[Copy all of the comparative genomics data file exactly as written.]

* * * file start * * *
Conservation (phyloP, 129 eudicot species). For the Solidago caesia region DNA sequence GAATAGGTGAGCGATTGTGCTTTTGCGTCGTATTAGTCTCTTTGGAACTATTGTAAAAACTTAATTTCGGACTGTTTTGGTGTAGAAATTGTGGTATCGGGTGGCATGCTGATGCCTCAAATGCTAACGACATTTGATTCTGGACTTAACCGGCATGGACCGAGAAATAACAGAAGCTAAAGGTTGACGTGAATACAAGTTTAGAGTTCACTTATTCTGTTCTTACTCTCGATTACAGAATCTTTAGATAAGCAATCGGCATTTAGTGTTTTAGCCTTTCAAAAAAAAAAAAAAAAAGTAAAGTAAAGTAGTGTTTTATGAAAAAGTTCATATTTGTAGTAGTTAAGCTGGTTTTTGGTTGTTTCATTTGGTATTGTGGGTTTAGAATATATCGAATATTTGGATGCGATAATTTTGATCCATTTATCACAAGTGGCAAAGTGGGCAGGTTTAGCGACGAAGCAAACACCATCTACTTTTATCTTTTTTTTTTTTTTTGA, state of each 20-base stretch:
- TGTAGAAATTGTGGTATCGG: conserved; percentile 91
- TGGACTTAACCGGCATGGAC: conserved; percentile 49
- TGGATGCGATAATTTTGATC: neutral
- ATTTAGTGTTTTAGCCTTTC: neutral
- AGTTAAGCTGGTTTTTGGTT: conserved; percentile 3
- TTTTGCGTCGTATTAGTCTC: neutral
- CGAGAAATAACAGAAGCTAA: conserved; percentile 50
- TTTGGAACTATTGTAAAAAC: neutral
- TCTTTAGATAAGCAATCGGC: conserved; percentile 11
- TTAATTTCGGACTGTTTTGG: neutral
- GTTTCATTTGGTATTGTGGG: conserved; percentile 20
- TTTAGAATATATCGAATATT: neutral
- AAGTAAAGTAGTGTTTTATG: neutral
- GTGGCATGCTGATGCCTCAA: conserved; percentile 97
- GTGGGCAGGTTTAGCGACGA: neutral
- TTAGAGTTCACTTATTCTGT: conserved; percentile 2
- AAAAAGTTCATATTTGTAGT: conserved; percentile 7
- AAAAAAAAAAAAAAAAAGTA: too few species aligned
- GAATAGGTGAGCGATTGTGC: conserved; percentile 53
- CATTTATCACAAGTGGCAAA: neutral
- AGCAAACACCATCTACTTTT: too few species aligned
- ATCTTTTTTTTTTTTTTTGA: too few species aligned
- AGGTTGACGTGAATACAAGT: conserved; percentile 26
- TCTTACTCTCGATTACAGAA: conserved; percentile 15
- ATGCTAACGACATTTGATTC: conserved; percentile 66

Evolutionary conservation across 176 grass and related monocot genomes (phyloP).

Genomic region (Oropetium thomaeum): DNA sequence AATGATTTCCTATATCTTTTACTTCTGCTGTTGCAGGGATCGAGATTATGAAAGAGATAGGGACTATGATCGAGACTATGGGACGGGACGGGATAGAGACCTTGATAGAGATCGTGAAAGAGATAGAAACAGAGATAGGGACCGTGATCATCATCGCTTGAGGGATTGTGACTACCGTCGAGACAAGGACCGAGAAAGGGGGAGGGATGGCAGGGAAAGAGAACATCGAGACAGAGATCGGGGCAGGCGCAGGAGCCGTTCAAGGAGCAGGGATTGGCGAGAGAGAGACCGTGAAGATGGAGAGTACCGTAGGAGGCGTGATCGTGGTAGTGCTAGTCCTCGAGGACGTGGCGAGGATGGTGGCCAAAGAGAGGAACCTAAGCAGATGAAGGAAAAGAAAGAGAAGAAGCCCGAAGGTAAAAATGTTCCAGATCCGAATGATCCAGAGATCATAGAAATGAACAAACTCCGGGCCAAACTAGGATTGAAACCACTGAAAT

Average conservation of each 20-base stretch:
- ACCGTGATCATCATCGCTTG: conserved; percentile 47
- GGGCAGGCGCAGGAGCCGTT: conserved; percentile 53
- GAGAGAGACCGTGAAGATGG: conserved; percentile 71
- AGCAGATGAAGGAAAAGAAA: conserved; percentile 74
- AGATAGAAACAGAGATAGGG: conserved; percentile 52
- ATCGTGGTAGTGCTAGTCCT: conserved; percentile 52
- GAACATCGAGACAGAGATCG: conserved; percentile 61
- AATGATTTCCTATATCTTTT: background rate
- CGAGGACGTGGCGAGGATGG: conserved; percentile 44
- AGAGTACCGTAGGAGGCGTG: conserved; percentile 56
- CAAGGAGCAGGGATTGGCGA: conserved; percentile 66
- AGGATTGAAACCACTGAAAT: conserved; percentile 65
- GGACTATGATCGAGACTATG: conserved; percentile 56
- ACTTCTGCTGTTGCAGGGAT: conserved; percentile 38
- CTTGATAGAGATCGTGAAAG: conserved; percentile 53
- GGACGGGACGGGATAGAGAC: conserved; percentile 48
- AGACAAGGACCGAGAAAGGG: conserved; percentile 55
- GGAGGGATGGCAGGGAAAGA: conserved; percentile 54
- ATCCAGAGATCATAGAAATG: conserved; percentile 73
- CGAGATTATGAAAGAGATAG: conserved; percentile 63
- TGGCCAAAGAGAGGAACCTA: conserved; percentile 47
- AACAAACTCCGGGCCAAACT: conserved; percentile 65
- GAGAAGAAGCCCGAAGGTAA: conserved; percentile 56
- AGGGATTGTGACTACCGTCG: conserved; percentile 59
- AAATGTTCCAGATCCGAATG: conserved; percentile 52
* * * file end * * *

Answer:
Conservation (phyloP, 129 eudicot species). For the Solidago caesia region DNA sequence GAATAGGTGAGCGATTGTGCTTTTGCGTCGTATTAGTCTCTTTGGAACTATTGTAAAAACTTAATTTCGGACTGTTTTGGTGTAGAAATTGTGGTATCGGGTGGCATGCTGATGCCTCAAATGCTAACGACATTTGATTCTGGACTTAACCGGCATGGACCGAGAAATAACAGAAGCTAAAGGTTGACGTGAATACAAGTTTAGAGTTCACTTATTCTGTTCTTACTCTCGATTACAGAATCTTTAGATAAGCAATCGGCATTTAGTGTTTTAGCCTTTCAAAAAAAAAAAAAAAAAGTAAAGTAAAGTAGTGTTTTATGAAAAAGTTCATATTTGTAGTAGTTAAGCTGGTTTTTGGTTGTTTCATTTGGTATTGTGGGTTTAGAATATATCGAATATTTGGATGCGATAATTTTGATCCATTTATCACAAGTGGCAAAGTGGGCAGGTTTAGCGACGAAGCAAACACCATCTACTTTTATCTTTTTTTTTTTTTTTGA, state of each 20-base stretch:
- TGTAGAAATTGTGGTATCGG: conserved; percentile 91
- TGGACTTAACCGGCATGGAC: conserved; percentile 49
- TGGATGCGATAATTTTGATC: neutral
- ATTTAGTGTTTTAGCCTTTC: neutral
- AGTTAAGCTGGTTTTTGGTT: conserved; percentile 3
- TTTTGCGTCGTATTAGTCTC: neutral
- CGAGAAATAACAGAAGCTAA: conserved; percentile 50
- TTTGGAACTATTGTAAAAAC: neutral
- TCTTTAGATAAGCAATCGGC: conserved; percentile 11
- TTAATTTCGGACTGTTTTGG: neutral
- GTTTCATTTGGTATTGTGGG: conserved; percentile 20
- TTTAGAATATATCGAATATT: neutral
- AAGTAAAGTAGTGTTTTATG: neutral
- GTGGCATGCTGATGCCTCAA: conserved; percentile 97
- GTGGGCAGGTTTAGCGACGA: neutral
- TTAGAGTTCACTTATTCTGT: conserved; percentile 2
- AAAAAGTTCATATTTGTAGT: conserved; percentile 7
- AAAAAAAAAAAAAAAAAGTA: too few species aligned
- GAATAGGTGAGCGATTGTGC: conserved; percentile 53
- CATTTATCACAAGTGGCAAA: neutral
- AGCAAACACCATCTACTTTT: too few species aligned
- ATCTTTTTTTTTTTTTTTGA: too few species aligned
- AGGTTGACGTGAATACAAGT: conserved; percentile 26
- TCTTACTCTCGATTACAGAA: conserved; percentile 15
- ATGCTAACGACATTTGATTC: conserved; percentile 66

Evolutionary conservation across 176 grass and related monocot genomes (phyloP).

Genomic region (Oropetium thomaeum): DNA sequence AATGATTTCCTATATCTTTTACTTCTGCTGTTGCAGGGATCGAGATTATGAAAGAGATAGGGACTATGATCGAGACTATGGGACGGGACGGGATAGAGACCTTGATAGAGATCGTGAAAGAGATAGAAACAGAGATAGGGACCGTGATCATCATCGCTTGAGGGATTGTGACTACCGTCGAGACAAGGACCGAGAAAGGGGGAGGGATGGCAGGGAAAGAGAACATCGAGACAGAGATCGGGGCAGGCGCAGGAGCCGTTCAAGGAGCAGGGATTGGCGAGAGAGAGACCGTGAAGATGGAGAGTACCGTAGGAGGCGTGATCGTGGTAGTGCTAGTCCTCGAGGACGTGGCGAGGATGGTGGCCAAAGAGAGGAACCTAAGCAGATGAAGGAAAAGAAAGAGAAGAAGCCCGAAGGTAAAAATGTTCCAGATCCGAATGATCCAGAGATCATAGAAATGAACAAACTCCGGGCCAAACTAGGATTGAAACCACTGAAAT

Average conservation of each 20-base stretch:
- ACCGTGATCATCATCGCTTG: conserved; percentile 47
- GGGCAGGCGCAGGAGCCGTT: conserved; percentile 53
- GAGAGAGACCGTGAAGATGG: conserved; percentile 71
- AGCAGATGAAGGAAAAGAAA: conserved; percentile 74
- AGATAGAAACAGAGATAGGG: conserved; percentile 52
- ATCGTGGTAGTGCTAGTCCT: conserved; percentile 52
- GAACATCGAGACAGAGATCG: conserved; percentile 61
- AATGATTTCCTATATCTTTT: background rate
- CGAGGACGTGGCGAGGATGG: conserved; percentile 44
- AGAGTACCGTAGGAGGCGTG: conserved; percentile 56
- CAAGGAGCAGGGATTGGCGA: conserved; percentile 66
- AGGATTGAAACCACTGAAAT: conserved; percentile 65
- GGACTATGATCGAGACTATG: conserved; percentile 56
- ACTTCTGCTGTTGCAGGGAT: conserved; percentile 38
- CTTGATAGAGATCGTGAAAG: conserved; percentile 53
- GGACGGGACGGGATAGAGAC: conserved; percentile 48
- AGACAAGGACCGAGAAAGGG: conserved; percentile 55
- GGAGGGATGGCAGGGAAAGA: conserved; percentile 54
- ATCCAGAGATCATAGAAATG: conserved; percentile 73
- CGAGATTATGAAAGAGATAG: conserved; percentile 63
- TGGCCAAAGAGAGGAACCTA: conserved; percentile 47
- AACAAACTCCGGGCCAAACT: conserved; percentile 65
- GAGAAGAAGCCCGAAGGTAA: conserved; percentile 56
- AGGGATTGTGACTACCGTCG: conserved; percentile 59
- AAATGTTCCAGATCCGAATG: conserved; percentile 52